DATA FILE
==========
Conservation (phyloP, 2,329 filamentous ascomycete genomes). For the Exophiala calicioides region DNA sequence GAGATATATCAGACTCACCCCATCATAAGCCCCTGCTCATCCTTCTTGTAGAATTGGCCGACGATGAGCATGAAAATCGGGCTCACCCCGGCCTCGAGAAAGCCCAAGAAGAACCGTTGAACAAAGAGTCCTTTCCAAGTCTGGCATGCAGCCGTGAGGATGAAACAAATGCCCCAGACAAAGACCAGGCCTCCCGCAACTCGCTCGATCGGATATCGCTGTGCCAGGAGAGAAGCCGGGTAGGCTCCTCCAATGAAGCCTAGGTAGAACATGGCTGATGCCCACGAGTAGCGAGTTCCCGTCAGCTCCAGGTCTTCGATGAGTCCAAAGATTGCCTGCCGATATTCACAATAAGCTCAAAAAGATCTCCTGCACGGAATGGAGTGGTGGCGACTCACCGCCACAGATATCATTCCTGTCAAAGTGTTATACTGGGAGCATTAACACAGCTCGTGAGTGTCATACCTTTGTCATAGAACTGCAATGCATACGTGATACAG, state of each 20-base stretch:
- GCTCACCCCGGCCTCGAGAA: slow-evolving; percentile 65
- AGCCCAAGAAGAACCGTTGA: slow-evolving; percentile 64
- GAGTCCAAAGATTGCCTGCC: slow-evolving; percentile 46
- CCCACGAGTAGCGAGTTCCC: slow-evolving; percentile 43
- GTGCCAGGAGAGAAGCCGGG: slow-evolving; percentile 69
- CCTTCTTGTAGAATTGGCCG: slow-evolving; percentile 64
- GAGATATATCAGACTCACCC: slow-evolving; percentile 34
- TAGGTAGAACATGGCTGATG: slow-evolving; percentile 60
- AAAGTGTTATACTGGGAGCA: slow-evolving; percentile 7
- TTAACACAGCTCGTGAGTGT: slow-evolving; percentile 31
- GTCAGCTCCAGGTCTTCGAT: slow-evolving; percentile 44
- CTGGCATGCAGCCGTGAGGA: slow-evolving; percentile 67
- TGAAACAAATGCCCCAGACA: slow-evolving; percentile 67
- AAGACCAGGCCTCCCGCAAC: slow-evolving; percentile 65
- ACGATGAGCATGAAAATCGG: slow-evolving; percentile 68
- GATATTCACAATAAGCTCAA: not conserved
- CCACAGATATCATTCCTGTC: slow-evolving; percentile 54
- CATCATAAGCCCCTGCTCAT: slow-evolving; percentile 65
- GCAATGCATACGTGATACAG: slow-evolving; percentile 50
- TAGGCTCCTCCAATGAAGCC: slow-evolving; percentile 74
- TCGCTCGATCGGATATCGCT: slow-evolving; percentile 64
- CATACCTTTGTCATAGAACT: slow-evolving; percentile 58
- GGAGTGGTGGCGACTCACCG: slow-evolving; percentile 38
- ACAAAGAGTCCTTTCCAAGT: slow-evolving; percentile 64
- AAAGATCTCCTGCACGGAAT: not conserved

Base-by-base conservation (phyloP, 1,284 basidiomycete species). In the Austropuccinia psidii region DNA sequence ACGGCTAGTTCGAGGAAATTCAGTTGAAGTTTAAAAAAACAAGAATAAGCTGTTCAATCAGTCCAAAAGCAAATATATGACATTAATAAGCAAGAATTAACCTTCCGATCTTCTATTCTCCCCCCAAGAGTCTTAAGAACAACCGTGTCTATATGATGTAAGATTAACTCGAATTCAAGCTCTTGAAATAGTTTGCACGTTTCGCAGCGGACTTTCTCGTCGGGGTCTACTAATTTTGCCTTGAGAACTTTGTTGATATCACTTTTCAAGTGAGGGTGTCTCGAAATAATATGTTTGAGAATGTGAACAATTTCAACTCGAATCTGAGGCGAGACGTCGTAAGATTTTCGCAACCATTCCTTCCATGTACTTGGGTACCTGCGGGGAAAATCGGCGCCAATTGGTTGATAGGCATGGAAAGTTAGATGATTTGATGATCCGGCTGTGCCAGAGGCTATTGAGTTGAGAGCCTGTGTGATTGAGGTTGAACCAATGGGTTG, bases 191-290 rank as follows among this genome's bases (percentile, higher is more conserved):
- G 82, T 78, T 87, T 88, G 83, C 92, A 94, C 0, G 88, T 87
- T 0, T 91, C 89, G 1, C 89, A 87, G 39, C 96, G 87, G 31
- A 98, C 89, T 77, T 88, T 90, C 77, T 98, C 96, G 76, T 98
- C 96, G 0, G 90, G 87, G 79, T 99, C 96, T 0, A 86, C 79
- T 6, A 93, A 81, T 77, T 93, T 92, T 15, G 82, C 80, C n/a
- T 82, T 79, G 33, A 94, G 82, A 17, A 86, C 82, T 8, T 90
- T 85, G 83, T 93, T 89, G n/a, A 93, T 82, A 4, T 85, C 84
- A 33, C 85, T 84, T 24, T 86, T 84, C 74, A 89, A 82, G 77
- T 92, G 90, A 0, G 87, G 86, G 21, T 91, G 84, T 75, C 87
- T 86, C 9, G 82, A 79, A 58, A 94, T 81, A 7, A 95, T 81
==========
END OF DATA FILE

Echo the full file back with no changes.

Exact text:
Conservation (phyloP, 2,329 filamentous ascomycete genomes). For the Exophiala calicioides region DNA sequence GAGATATATCAGACTCACCCCATCATAAGCCCCTGCTCATCCTTCTTGTAGAATTGGCCGACGATGAGCATGAAAATCGGGCTCACCCCGGCCTCGAGAAAGCCCAAGAAGAACCGTTGAACAAAGAGTCCTTTCCAAGTCTGGCATGCAGCCGTGAGGATGAAACAAATGCCCCAGACAAAGACCAGGCCTCCCGCAACTCGCTCGATCGGATATCGCTGTGCCAGGAGAGAAGCCGGGTAGGCTCCTCCAATGAAGCCTAGGTAGAACATGGCTGATGCCCACGAGTAGCGAGTTCCCGTCAGCTCCAGGTCTTCGATGAGTCCAAAGATTGCCTGCCGATATTCACAATAAGCTCAAAAAGATCTCCTGCACGGAATGGAGTGGTGGCGACTCACCGCCACAGATATCATTCCTGTCAAAGTGTTATACTGGGAGCATTAACACAGCTCGTGAGTGTCATACCTTTGTCATAGAACTGCAATGCATACGTGATACAG, state of each 20-base stretch:
- GCTCACCCCGGCCTCGAGAA: slow-evolving; percentile 65
- AGCCCAAGAAGAACCGTTGA: slow-evolving; percentile 64
- GAGTCCAAAGATTGCCTGCC: slow-evolving; percentile 46
- CCCACGAGTAGCGAGTTCCC: slow-evolving; percentile 43
- GTGCCAGGAGAGAAGCCGGG: slow-evolving; percentile 69
- CCTTCTTGTAGAATTGGCCG: slow-evolving; percentile 64
- GAGATATATCAGACTCACCC: slow-evolving; percentile 34
- TAGGTAGAACATGGCTGATG: slow-evolving; percentile 60
- AAAGTGTTATACTGGGAGCA: slow-evolving; percentile 7
- TTAACACAGCTCGTGAGTGT: slow-evolving; percentile 31
- GTCAGCTCCAGGTCTTCGAT: slow-evolving; percentile 44
- CTGGCATGCAGCCGTGAGGA: slow-evolving; percentile 67
- TGAAACAAATGCCCCAGACA: slow-evolving; percentile 67
- AAGACCAGGCCTCCCGCAAC: slow-evolving; percentile 65
- ACGATGAGCATGAAAATCGG: slow-evolving; percentile 68
- GATATTCACAATAAGCTCAA: not conserved
- CCACAGATATCATTCCTGTC: slow-evolving; percentile 54
- CATCATAAGCCCCTGCTCAT: slow-evolving; percentile 65
- GCAATGCATACGTGATACAG: slow-evolving; percentile 50
- TAGGCTCCTCCAATGAAGCC: slow-evolving; percentile 74
- TCGCTCGATCGGATATCGCT: slow-evolving; percentile 64
- CATACCTTTGTCATAGAACT: slow-evolving; percentile 58
- GGAGTGGTGGCGACTCACCG: slow-evolving; percentile 38
- ACAAAGAGTCCTTTCCAAGT: slow-evolving; percentile 64
- AAAGATCTCCTGCACGGAAT: not conserved

Base-by-base conservation (phyloP, 1,284 basidiomycete species). In the Austropuccinia psidii region DNA sequence ACGGCTAGTTCGAGGAAATTCAGTTGAAGTTTAAAAAAACAAGAATAAGCTGTTCAATCAGTCCAAAAGCAAATATATGACATTAATAAGCAAGAATTAACCTTCCGATCTTCTATTCTCCCCCCAAGAGTCTTAAGAACAACCGTGTCTATATGATGTAAGATTAACTCGAATTCAAGCTCTTGAAATAGTTTGCACGTTTCGCAGCGGACTTTCTCGTCGGGGTCTACTAATTTTGCCTTGAGAACTTTGTTGATATCACTTTTCAAGTGAGGGTGTCTCGAAATAATATGTTTGAGAATGTGAACAATTTCAACTCGAATCTGAGGCGAGACGTCGTAAGATTTTCGCAACCATTCCTTCCATGTACTTGGGTACCTGCGGGGAAAATCGGCGCCAATTGGTTGATAGGCATGGAAAGTTAGATGATTTGATGATCCGGCTGTGCCAGAGGCTATTGAGTTGAGAGCCTGTGTGATTGAGGTTGAACCAATGGGTTG, bases 191-290 rank as follows among this genome's bases (percentile, higher is more conserved):
- G 82, T 78, T 87, T 88, G 83, C 92, A 94, C 0, G 88, T 87
- T 0, T 91, C 89, G 1, C 89, A 87, G 39, C 96, G 87, G 31
- A 98, C 89, T 77, T 88, T 90, C 77, T 98, C 96, G 76, T 98
- C 96, G 0, G 90, G 87, G 79, T 99, C 96, T 0, A 86, C 79
- T 6, A 93, A 81, T 77, T 93, T 92, T 15, G 82, C 80, C n/a
- T 82, T 79, G 33, A 94, G 82, A 17, A 86, C 82, T 8, T 90
- T 85, G 83, T 93, T 89, G n/a, A 93, T 82, A 4, T 85, C 84
- A 33, C 85, T 84, T 24, T 86, T 84, C 74, A 89, A 82, G 77
- T 92, G 90, A 0, G 87, G 86, G 21, T 91, G 84, T 75, C 87
- T 86, C 9, G 82, A 79, A 58, A 94, T 81, A 7, A 95, T 81